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| less than a minute read


It’s interesting for several reasons to learn about Invesco becoming New River REITs largest shareholder, but in particular it’s interesting that the price reflects a 10% discount to NAV. 

New River is a company that invests exclusively in retail and leisure assets yet has traded much more positively than Hammerson, for example: far larger, more established, yet trading at a much deeper NAV discount. The suggestion is that the stock market sees New River as more secure because it owns a range of secondary assets serving local communities in towns that, dare I say, the new investors probably couldn’t point to on a map.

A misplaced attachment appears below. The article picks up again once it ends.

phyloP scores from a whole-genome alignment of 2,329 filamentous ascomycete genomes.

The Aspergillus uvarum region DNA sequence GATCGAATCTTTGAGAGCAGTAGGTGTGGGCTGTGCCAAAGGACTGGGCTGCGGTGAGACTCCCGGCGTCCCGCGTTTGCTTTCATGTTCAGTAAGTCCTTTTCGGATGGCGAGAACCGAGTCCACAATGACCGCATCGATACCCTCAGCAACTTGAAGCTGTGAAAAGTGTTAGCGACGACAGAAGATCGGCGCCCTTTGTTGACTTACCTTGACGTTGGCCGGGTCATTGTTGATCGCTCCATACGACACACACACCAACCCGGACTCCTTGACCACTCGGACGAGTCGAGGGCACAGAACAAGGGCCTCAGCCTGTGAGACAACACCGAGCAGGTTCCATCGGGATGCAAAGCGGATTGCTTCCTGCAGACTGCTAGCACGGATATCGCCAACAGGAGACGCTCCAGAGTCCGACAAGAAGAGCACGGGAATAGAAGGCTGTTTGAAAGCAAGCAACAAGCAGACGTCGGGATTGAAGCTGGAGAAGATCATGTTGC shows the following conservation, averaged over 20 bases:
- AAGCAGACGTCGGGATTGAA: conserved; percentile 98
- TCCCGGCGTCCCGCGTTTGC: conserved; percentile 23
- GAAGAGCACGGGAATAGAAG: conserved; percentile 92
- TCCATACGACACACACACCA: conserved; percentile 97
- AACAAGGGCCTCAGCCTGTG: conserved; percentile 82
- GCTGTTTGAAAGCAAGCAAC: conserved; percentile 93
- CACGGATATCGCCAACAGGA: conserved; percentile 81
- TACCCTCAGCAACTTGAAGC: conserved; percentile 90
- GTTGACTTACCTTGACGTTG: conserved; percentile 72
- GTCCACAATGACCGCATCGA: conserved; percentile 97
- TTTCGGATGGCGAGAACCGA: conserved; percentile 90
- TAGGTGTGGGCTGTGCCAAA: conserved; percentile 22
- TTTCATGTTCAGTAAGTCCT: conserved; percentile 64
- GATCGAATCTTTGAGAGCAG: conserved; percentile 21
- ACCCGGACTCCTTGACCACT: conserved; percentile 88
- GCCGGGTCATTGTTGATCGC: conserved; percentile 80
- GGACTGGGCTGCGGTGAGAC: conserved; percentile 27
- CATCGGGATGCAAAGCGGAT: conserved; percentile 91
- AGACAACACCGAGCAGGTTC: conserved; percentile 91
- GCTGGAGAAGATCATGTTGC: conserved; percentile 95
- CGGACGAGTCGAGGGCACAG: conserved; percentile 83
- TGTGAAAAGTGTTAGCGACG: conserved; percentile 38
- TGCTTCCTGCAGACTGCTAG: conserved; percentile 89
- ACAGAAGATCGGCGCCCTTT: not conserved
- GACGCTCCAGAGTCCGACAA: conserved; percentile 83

So is it reasonable to extrapolate this to assume that convenience led, local servicing retail is more immune to the myriad threats facing the general retail market? Clearly the stock market thinks so, but our experience of falling rents and closing shutters in many secondary towns suggests otherwise. Nevertheless, it does seem that the bottom of the market may well finally be in sight. Time will tell.

NewRiver trades at a 7 per cent discount to net asset value, according to Peel Hunt estimates. Around the time of the sale to Invesco, the discount was closer to 10 per cent. Much larger Reits, such as Hammerson and Intu, have swung to discounts of between 50-60 per cent in recent months


retail & leisure, local authority, town centre, insight